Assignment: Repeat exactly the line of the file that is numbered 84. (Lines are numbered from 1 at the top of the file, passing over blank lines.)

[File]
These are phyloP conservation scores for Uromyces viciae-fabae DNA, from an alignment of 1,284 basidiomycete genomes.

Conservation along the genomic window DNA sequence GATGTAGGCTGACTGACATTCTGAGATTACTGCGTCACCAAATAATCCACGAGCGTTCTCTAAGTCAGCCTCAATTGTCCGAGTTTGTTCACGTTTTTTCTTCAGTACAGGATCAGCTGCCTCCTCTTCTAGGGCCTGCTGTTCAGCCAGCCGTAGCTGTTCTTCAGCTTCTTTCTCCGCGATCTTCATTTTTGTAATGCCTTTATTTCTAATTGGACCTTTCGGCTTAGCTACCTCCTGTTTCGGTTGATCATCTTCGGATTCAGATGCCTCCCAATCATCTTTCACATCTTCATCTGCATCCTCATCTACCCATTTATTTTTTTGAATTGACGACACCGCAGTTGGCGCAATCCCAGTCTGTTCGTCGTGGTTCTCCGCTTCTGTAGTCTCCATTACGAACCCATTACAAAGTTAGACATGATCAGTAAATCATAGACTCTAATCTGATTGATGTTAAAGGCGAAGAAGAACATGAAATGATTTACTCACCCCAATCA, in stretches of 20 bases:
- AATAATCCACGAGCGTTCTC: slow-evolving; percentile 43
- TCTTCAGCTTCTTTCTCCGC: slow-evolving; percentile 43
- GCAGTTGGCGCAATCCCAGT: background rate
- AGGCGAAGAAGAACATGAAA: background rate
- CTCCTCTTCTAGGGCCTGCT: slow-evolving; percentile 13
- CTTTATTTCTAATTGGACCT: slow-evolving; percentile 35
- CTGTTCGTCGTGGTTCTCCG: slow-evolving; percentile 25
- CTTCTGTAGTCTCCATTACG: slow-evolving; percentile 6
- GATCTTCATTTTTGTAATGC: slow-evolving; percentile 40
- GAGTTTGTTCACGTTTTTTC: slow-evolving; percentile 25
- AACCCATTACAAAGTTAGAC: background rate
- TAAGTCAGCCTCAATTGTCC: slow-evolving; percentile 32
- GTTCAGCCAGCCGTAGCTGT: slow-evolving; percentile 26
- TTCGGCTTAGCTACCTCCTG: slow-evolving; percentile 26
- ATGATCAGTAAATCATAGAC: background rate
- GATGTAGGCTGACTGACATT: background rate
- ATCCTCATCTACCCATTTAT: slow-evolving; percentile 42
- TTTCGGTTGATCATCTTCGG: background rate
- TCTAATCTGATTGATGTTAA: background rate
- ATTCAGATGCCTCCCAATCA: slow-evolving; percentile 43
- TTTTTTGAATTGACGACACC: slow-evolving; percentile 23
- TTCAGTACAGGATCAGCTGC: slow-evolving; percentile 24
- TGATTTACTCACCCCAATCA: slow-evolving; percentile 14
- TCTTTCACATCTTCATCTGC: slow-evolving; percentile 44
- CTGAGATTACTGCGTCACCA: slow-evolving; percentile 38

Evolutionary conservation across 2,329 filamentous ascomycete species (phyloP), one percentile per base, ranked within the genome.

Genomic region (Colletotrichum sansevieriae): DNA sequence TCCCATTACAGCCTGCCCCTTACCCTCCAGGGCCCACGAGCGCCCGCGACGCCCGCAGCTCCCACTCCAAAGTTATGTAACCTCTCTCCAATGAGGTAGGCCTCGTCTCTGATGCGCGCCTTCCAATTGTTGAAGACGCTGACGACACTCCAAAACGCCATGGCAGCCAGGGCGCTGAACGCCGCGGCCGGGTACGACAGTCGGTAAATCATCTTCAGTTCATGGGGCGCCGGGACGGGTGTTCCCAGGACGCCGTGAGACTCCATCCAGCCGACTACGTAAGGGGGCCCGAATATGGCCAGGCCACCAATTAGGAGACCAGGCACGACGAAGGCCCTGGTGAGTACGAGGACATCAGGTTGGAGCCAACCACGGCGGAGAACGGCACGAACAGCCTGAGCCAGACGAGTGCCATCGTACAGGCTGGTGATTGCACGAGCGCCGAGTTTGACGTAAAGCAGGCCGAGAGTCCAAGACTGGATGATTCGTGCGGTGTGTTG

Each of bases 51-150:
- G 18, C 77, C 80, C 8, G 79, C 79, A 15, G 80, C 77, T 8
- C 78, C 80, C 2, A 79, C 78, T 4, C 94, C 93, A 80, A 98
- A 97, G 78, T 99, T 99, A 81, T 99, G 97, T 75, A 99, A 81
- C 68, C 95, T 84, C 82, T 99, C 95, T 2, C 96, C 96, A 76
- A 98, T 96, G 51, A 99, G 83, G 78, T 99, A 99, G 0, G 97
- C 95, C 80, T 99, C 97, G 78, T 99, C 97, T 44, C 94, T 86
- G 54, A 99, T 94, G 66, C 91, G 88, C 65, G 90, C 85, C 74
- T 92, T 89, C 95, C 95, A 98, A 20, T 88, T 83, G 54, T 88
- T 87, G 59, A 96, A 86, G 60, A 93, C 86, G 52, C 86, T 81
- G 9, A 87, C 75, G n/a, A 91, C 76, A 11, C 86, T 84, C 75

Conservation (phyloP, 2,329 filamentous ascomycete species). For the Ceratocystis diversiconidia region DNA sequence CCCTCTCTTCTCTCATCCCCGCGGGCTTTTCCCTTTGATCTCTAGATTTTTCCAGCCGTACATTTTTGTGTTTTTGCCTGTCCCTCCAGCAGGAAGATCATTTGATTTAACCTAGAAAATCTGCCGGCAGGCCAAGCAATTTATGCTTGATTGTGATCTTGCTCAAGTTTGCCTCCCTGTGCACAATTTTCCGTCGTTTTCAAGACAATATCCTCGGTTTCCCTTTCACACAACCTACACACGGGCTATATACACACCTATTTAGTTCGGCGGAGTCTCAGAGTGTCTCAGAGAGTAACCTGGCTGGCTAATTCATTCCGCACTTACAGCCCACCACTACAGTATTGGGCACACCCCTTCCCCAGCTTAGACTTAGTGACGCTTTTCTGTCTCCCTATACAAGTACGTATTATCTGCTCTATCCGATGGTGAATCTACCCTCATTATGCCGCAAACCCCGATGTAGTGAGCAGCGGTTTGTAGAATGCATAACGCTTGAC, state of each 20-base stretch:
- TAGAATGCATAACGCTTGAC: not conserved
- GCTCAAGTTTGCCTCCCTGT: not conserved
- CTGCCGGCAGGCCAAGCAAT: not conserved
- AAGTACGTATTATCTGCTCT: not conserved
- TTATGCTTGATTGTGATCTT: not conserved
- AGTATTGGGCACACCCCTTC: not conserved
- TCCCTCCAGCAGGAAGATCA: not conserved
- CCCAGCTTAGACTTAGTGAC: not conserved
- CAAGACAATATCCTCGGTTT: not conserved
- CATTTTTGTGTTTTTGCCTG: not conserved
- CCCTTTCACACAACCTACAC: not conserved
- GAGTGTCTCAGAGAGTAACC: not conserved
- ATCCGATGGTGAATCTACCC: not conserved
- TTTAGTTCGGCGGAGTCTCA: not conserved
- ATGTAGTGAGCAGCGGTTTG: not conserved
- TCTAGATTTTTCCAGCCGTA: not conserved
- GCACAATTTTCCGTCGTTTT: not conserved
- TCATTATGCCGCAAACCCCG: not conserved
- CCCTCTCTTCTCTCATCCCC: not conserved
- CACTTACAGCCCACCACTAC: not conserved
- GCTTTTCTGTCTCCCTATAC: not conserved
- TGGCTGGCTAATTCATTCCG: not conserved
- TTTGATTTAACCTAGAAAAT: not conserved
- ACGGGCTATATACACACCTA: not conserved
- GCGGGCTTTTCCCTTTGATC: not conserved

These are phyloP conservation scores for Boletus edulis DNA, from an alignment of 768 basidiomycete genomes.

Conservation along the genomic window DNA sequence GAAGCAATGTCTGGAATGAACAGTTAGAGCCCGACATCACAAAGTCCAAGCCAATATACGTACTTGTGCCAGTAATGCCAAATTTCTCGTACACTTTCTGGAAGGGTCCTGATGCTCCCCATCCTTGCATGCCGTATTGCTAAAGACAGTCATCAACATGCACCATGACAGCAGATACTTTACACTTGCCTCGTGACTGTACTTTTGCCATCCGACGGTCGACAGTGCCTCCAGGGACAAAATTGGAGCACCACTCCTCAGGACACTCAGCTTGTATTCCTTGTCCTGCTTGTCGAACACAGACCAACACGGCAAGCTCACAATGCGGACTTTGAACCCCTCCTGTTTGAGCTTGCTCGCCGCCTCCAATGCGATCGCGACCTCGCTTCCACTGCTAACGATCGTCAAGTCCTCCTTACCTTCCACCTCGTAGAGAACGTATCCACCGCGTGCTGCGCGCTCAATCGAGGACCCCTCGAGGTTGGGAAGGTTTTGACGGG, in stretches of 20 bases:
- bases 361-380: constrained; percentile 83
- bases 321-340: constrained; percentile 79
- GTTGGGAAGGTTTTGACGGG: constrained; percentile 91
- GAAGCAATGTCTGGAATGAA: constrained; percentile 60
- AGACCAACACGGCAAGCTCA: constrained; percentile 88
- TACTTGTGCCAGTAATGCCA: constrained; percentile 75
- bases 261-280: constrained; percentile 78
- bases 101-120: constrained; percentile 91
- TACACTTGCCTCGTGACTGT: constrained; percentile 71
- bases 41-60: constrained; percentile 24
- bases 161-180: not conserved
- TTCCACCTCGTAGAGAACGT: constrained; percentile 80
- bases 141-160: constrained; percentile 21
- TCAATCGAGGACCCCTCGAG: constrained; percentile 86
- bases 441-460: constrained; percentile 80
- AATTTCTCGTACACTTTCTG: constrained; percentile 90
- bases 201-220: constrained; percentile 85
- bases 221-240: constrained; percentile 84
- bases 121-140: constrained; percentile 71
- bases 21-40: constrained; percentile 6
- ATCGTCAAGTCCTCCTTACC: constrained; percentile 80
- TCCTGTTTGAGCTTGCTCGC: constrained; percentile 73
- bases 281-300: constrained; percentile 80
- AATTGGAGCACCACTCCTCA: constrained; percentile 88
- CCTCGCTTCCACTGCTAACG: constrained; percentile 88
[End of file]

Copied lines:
- AATTTCTCGTACACTTTCTG: constrained; percentile 90